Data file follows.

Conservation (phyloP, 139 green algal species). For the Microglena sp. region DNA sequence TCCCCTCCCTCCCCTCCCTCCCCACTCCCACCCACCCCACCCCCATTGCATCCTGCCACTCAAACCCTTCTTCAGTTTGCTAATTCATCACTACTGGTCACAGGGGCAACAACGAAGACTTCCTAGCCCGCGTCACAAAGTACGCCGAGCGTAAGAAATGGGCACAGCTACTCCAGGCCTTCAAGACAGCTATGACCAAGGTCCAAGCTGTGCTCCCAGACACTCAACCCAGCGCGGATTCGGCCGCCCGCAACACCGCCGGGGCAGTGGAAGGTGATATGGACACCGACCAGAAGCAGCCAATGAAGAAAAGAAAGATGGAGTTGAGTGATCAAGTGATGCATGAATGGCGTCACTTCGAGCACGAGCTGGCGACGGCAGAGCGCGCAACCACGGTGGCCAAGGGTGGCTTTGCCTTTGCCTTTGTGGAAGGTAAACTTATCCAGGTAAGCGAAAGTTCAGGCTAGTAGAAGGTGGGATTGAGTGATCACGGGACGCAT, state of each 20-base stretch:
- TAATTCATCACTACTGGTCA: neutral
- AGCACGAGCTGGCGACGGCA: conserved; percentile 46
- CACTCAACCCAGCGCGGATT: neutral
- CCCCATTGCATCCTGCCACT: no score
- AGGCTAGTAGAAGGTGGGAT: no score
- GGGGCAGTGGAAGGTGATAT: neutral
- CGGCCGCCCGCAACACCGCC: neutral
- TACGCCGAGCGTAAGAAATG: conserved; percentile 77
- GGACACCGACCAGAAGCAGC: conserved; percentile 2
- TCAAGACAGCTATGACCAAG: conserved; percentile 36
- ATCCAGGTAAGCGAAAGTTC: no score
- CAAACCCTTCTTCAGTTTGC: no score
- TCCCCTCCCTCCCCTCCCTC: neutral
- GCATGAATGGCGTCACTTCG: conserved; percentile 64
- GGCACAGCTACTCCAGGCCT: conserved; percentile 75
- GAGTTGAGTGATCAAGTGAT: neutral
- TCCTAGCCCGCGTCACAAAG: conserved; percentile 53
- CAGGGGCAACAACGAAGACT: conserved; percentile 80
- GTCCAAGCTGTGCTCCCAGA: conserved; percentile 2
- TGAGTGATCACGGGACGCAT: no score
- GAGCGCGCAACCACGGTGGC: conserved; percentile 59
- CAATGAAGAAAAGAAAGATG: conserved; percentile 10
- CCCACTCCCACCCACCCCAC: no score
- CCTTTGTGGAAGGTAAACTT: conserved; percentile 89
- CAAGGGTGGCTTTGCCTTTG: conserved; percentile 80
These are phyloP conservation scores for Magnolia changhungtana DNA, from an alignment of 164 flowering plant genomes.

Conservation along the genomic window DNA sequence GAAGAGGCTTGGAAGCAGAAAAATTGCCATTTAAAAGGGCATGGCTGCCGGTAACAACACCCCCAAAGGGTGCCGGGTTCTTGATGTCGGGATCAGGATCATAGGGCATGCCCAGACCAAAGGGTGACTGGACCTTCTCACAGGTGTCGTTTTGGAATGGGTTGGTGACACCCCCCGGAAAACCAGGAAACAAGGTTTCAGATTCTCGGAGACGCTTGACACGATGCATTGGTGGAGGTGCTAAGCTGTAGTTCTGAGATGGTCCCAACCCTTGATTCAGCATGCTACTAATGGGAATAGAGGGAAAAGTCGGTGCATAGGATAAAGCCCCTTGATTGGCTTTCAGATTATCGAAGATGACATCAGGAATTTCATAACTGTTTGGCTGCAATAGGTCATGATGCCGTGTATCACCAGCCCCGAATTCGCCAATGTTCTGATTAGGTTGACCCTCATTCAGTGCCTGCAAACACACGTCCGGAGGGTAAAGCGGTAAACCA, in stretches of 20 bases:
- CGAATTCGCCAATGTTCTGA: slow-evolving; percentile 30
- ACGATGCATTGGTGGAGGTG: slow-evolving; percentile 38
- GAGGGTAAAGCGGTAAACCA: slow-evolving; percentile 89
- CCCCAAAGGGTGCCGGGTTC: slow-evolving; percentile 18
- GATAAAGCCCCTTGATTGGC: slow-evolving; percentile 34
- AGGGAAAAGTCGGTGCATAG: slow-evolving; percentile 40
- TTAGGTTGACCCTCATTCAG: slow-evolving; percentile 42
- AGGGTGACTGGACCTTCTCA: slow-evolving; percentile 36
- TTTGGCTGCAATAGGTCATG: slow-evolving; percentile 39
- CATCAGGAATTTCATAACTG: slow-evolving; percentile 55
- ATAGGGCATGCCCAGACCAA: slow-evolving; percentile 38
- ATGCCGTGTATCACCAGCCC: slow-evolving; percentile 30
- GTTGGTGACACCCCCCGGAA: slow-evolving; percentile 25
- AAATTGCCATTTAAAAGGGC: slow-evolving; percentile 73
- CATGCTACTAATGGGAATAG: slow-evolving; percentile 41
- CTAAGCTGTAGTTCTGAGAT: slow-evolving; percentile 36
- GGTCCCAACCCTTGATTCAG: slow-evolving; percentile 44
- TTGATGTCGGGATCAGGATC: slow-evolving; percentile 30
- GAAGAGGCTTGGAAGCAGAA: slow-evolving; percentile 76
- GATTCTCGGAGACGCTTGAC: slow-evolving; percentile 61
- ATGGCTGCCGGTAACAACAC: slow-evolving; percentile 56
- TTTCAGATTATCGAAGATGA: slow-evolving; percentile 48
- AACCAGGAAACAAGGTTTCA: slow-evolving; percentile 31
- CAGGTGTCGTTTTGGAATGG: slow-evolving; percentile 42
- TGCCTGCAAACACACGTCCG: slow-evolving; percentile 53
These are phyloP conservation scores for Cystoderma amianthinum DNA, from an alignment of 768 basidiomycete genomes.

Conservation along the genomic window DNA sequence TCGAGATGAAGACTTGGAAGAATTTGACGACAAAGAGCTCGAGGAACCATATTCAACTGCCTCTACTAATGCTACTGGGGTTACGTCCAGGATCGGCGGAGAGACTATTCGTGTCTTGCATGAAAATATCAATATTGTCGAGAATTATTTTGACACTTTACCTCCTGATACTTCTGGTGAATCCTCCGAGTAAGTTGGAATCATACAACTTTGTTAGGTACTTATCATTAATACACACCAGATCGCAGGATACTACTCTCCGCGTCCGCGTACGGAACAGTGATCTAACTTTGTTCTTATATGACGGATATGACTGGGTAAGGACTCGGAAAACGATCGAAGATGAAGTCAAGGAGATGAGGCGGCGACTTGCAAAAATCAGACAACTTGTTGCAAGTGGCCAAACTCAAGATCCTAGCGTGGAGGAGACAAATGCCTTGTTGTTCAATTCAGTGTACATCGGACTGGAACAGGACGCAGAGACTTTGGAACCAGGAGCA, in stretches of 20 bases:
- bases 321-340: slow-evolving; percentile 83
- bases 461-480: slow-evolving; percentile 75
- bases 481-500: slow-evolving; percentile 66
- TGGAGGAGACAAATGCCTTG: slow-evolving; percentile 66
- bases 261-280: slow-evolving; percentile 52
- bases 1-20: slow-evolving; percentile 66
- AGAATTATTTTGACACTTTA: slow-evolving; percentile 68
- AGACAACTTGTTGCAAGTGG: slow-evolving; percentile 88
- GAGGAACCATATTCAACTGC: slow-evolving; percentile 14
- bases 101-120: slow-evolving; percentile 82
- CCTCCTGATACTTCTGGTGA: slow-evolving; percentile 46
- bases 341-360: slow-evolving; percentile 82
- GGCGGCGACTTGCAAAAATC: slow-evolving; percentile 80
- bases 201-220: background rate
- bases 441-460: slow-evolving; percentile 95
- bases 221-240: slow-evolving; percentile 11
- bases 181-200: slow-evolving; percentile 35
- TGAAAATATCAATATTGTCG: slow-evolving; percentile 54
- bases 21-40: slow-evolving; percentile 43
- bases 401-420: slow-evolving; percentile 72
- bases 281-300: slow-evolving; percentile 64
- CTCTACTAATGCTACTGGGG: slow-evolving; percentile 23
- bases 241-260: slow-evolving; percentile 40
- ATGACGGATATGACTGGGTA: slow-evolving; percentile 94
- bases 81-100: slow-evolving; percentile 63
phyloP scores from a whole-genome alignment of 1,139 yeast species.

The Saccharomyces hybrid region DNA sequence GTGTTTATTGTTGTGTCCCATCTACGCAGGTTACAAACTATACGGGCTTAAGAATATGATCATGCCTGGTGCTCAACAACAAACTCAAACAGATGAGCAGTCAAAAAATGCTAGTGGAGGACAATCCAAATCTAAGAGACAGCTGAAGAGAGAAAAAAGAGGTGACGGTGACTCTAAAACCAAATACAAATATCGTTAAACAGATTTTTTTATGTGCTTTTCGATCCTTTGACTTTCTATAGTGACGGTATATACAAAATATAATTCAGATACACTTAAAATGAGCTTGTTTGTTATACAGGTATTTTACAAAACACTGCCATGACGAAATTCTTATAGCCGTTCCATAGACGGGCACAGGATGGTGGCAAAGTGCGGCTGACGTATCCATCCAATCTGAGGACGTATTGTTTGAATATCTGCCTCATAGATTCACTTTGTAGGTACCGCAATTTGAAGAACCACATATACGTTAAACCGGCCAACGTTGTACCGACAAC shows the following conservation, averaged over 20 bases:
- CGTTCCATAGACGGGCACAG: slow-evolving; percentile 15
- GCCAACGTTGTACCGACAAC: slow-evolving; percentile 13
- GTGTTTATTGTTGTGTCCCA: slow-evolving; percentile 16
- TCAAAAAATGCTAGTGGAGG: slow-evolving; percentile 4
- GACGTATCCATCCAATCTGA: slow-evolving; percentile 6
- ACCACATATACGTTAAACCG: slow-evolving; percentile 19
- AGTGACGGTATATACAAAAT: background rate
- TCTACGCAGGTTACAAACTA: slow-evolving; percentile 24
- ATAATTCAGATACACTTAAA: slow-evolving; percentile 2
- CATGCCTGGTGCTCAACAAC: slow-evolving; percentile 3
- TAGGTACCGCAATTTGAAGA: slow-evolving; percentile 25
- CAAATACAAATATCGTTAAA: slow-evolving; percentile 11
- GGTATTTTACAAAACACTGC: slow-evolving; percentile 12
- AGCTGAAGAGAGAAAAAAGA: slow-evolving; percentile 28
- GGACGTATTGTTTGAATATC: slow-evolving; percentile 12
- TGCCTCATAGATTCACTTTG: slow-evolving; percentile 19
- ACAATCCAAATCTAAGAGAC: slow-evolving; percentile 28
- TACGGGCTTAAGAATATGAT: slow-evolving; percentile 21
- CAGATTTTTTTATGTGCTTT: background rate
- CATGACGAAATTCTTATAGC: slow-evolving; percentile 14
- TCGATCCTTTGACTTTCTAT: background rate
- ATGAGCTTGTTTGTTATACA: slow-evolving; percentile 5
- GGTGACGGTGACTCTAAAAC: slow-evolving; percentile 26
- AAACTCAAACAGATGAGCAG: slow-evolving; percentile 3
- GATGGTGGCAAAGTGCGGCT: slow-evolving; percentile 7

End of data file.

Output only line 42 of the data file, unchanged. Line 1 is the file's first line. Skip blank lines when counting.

- AAATTGCCATTTAAAAGGGC: slow-evolving; percentile 73